Questions To Ask Yourself To Narrow Down Your Medical School ChoicesNovember 16, 2013
While browsing through the curriculum, fee structure, school terms and other details, you will find that most medical schools are almost similar to each other. So how do you decide which schools to apply to and which to strike off your list? Although there is no limit to the number of schools you can apply to, it is a good idea to keep the list down to 15. Applying to more than 20 schools can be overkill and you want to avoid that.
Here are a few tips that can help you narrow down the list of medical schools:
What are the School’s Academic Requirements?
This is the absolute first thing you need to do. Take a look at the minimum qualifying requirements for each school and if you do not qualify, strike it off your list right away.
How Far Is It From Home?
If staying with your family or at least as close as possible to your family is important to you, give first preference to med schools in and around your city. Even if you are staying on campus, it’s nice to know that your family is close enough that you can run home to them whenever you want to.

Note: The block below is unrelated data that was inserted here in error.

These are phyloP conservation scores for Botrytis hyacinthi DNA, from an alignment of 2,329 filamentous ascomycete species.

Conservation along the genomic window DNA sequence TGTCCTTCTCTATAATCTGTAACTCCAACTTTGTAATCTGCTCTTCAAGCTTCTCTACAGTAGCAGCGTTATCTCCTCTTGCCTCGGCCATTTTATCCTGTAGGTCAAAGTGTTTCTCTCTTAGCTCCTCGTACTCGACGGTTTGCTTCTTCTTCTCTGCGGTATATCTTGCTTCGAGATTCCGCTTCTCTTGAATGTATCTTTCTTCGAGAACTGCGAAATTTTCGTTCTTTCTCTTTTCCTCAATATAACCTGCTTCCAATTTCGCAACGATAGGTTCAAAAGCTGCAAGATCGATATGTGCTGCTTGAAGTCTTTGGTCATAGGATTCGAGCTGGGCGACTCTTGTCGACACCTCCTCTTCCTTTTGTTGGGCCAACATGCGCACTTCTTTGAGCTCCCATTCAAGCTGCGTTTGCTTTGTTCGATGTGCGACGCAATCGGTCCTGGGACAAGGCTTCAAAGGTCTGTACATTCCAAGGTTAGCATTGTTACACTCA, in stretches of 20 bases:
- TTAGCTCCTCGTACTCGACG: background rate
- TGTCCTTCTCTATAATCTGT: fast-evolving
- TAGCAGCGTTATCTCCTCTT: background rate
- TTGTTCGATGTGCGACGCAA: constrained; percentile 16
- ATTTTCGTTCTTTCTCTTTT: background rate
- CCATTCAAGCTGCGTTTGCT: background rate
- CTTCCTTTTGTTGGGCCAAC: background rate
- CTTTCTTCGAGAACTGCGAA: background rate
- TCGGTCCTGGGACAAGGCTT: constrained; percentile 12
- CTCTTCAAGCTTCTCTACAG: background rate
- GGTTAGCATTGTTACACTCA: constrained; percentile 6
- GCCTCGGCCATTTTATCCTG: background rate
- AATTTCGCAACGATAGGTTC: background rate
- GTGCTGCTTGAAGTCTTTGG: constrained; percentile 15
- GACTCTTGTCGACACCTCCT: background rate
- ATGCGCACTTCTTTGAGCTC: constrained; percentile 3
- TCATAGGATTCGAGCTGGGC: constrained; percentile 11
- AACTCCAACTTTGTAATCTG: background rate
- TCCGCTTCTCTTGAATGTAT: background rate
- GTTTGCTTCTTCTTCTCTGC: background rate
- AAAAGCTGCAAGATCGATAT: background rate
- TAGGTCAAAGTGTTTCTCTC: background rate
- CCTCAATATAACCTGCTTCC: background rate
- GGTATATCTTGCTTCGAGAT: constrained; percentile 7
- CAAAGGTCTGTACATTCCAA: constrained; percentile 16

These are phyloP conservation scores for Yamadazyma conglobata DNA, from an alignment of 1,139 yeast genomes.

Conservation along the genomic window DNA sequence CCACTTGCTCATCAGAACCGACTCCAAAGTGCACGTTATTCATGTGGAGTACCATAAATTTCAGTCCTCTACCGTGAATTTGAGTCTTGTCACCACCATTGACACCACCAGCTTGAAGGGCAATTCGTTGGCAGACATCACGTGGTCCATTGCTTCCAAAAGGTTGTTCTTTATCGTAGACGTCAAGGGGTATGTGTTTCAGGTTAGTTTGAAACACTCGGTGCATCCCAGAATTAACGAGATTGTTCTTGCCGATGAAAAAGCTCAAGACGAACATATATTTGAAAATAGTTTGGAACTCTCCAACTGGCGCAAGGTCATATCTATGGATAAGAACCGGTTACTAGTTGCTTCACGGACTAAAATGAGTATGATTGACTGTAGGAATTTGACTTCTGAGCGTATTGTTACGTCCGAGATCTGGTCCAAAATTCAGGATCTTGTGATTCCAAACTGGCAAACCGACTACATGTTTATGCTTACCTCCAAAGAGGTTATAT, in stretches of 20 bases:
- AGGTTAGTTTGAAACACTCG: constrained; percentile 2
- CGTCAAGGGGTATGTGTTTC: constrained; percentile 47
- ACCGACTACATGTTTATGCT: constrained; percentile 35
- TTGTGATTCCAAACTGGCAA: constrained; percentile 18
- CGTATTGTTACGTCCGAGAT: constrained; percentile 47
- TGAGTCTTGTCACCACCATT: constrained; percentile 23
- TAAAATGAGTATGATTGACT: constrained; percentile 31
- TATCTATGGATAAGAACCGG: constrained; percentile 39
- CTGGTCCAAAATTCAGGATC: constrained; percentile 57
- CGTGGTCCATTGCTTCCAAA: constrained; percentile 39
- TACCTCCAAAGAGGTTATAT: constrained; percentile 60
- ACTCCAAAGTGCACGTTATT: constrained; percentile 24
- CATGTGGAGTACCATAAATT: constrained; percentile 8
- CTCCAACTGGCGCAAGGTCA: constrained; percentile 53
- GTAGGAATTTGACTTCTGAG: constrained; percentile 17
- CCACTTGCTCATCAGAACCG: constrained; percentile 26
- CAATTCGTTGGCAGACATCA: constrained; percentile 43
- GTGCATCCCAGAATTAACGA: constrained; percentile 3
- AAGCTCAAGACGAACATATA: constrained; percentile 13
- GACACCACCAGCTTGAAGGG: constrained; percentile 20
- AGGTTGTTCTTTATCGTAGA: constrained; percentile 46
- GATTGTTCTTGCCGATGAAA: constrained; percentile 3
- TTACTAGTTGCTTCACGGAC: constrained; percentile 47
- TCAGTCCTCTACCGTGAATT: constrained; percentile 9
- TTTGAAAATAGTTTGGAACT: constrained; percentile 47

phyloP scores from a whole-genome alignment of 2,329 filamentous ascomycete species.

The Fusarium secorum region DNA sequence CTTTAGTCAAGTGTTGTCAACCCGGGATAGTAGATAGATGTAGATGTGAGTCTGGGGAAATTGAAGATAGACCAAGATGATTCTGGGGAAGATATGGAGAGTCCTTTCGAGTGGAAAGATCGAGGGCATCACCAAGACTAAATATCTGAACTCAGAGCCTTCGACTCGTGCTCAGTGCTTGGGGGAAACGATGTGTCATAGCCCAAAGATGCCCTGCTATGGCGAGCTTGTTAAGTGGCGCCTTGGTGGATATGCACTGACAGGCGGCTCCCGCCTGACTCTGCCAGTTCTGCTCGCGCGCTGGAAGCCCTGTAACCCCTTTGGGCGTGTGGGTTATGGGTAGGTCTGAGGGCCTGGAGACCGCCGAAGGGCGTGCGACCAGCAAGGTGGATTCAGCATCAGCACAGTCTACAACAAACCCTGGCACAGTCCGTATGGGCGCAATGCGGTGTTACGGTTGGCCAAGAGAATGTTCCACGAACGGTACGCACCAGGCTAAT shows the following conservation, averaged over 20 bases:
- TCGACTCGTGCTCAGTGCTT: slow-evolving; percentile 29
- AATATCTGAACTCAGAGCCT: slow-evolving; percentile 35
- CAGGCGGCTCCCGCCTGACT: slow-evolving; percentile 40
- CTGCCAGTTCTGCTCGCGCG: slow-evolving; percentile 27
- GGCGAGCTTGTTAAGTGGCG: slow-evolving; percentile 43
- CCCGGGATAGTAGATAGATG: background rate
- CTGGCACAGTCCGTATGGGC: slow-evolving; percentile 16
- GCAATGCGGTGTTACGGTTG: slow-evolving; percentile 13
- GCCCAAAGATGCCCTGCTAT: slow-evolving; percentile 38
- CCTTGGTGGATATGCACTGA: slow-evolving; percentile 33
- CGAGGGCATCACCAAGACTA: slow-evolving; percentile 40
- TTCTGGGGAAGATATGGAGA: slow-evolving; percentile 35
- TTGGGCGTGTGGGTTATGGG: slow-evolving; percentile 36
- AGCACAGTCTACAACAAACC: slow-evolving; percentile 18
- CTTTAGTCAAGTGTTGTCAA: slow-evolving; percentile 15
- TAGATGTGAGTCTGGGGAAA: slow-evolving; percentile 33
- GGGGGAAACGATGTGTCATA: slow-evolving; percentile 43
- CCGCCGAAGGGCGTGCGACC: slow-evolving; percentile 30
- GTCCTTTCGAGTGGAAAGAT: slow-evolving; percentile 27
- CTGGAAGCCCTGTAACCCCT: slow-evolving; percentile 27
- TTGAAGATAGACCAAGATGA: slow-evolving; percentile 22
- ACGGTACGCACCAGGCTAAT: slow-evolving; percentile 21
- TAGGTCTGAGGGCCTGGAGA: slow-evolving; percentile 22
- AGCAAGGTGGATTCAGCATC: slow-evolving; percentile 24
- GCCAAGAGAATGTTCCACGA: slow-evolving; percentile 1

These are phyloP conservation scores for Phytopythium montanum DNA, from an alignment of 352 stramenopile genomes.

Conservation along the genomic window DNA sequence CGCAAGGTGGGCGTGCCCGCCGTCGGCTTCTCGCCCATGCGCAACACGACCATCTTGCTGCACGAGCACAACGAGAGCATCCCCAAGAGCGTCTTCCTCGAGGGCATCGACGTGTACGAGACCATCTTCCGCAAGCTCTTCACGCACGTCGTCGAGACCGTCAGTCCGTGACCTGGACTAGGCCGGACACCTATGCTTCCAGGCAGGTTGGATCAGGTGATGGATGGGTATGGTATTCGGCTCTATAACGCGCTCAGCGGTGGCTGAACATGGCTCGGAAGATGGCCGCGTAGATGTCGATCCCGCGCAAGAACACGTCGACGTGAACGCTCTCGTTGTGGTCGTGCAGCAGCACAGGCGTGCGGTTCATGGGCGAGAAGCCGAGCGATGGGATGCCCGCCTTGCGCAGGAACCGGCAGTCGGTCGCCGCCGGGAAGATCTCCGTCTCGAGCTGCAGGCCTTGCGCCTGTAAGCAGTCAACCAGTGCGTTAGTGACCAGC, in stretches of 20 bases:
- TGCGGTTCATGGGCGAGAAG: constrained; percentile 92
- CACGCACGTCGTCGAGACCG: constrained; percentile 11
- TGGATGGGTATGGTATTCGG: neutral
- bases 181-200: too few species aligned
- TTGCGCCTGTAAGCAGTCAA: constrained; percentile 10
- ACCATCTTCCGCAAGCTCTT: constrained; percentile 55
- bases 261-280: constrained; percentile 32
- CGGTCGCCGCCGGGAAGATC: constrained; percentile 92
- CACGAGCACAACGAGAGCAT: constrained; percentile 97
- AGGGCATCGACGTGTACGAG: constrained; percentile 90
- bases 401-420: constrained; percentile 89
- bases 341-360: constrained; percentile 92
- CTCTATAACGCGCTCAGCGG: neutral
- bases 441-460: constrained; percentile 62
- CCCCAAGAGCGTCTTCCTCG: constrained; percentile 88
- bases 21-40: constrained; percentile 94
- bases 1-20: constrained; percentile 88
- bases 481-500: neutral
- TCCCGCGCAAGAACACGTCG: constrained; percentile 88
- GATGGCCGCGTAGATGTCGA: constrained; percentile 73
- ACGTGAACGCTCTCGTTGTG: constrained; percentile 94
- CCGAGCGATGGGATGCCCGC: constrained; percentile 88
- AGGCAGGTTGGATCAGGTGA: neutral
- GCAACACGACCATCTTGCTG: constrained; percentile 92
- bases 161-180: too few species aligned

Do The Surroundings Suit Your Personality?
Do you love the hustle and bustle of a big city or do you thrive in more quiet surroundings of the suburbs? It is important to be comfortable in the surroundings you live in so take the location of the school and its environs into consideration too.
Is It A New School Or A Long-Established School?
Over the past few years, there have been several new medical schools that have been launched. If your stats are on the lower end of the scale, these might seem tempting to you. But remember, that they have still not established their status and everything might just be in an experimental phase so be extra careful and do your due diligence before applying to a school that has just been launched.
Does The School Have An Undergraduate Program?
Colleges that offer undergraduate programs have a more extensive and exciting overall program that includes art performances or shows, fairs, a larger student community and more ambitious science programs. Schools that do not offer undergraduate programs tend to have smaller campuses and fewer resources. If you love the larger-than-life lifestyle, then it is important to look for a med school that offers an undergraduate program. On the other hand, if you are looking for a quieter, more low-key college term, then a school that does not offer an undergraduate program may be more suited to you.
Ultimately, the main objective of this exercise is that you should find a school that is best suited for you in all aspects. After all, you are going to spend at least 4 years at the school and it is important that you feel comfortable and happy with your choice.